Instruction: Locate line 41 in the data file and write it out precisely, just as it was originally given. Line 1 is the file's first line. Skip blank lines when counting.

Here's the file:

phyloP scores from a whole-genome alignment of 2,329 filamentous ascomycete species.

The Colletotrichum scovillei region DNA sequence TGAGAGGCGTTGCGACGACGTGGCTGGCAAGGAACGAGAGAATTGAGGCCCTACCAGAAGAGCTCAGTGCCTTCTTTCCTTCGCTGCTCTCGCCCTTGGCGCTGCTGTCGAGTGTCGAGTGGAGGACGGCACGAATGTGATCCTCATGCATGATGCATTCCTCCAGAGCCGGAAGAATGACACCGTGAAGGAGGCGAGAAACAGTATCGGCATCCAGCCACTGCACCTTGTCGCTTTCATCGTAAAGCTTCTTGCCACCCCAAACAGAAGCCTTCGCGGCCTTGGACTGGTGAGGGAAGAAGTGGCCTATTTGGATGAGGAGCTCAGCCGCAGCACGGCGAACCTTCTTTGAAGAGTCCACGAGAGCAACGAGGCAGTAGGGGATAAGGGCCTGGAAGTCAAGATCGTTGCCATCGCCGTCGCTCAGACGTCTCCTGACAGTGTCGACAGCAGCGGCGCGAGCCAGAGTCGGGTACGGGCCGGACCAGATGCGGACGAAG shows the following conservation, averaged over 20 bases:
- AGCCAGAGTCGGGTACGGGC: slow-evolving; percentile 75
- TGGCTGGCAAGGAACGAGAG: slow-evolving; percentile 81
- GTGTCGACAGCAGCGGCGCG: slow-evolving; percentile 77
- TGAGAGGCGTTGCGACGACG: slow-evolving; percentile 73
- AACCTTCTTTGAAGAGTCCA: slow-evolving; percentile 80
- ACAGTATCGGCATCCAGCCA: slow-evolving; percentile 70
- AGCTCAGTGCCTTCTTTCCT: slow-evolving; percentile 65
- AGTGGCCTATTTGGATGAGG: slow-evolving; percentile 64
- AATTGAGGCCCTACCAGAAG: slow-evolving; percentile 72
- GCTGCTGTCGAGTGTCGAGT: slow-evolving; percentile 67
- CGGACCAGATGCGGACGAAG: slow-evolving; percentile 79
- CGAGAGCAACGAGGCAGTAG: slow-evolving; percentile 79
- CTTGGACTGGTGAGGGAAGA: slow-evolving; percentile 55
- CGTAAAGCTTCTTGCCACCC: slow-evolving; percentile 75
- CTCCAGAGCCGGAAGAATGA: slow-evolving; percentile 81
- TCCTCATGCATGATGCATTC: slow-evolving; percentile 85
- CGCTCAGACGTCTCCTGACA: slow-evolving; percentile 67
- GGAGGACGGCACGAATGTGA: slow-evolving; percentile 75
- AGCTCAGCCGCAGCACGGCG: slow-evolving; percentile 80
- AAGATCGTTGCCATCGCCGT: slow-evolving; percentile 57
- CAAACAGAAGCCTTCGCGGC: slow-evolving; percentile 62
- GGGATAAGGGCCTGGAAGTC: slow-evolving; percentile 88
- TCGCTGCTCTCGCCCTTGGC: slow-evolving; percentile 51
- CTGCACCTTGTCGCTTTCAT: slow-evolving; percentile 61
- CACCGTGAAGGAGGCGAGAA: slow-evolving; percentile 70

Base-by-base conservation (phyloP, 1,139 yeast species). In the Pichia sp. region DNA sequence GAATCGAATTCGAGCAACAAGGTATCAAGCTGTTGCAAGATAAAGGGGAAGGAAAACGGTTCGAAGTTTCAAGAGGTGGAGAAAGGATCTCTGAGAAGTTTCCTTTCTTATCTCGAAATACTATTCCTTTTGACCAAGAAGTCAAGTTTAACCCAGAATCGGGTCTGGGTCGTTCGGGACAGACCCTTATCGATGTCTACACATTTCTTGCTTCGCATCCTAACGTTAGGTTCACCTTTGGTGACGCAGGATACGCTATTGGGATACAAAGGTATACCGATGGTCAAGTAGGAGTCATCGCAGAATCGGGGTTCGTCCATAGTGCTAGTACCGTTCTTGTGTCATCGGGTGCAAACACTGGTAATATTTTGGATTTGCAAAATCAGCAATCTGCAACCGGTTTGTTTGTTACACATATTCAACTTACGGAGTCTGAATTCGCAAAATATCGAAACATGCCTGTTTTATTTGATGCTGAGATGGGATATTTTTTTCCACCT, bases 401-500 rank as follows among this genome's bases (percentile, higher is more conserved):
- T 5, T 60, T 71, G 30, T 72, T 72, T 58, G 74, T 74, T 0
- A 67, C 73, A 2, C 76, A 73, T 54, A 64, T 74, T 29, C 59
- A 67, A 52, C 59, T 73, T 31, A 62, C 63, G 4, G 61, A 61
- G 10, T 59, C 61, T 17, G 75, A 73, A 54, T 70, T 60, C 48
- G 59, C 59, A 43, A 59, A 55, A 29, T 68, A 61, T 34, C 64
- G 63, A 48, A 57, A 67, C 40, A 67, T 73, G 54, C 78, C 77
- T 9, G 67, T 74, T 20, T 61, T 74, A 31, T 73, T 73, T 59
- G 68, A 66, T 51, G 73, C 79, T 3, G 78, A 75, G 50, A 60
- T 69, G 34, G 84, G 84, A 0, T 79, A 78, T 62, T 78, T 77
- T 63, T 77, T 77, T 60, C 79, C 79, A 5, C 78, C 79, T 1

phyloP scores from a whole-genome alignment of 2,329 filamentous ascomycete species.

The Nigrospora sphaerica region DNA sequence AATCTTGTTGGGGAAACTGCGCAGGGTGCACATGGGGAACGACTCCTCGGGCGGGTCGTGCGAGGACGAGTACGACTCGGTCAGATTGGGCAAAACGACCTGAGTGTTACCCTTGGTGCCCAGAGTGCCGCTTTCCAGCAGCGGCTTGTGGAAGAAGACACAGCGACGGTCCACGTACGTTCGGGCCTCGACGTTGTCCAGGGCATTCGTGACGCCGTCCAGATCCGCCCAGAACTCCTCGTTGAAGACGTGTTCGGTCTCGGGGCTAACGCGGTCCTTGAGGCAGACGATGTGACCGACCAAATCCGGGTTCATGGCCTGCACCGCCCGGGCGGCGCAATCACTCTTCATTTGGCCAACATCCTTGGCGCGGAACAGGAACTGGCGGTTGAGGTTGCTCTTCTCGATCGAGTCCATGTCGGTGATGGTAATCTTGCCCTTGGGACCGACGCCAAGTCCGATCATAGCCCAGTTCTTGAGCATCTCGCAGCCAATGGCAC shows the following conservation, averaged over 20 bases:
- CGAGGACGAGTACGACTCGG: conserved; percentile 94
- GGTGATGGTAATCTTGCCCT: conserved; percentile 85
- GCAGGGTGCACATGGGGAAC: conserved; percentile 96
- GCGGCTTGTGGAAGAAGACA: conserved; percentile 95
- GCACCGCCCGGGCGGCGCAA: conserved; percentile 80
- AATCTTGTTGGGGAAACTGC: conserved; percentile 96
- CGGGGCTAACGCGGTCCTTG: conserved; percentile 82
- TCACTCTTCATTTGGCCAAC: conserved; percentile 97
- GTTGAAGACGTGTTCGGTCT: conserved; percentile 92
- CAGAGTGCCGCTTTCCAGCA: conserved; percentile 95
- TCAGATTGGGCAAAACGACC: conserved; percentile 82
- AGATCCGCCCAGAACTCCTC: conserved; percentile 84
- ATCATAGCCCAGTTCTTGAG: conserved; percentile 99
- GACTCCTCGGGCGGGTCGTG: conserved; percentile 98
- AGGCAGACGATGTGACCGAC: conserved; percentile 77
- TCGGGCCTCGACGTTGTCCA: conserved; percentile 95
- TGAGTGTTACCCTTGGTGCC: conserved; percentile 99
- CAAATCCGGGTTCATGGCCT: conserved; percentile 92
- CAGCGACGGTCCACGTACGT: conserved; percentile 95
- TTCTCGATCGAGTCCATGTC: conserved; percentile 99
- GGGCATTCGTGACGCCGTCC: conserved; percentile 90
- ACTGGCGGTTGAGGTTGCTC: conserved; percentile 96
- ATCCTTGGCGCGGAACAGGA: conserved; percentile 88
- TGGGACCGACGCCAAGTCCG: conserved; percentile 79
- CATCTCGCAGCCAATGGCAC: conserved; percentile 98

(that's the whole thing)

- CGAGGACGAGTACGACTCGG: conserved; percentile 94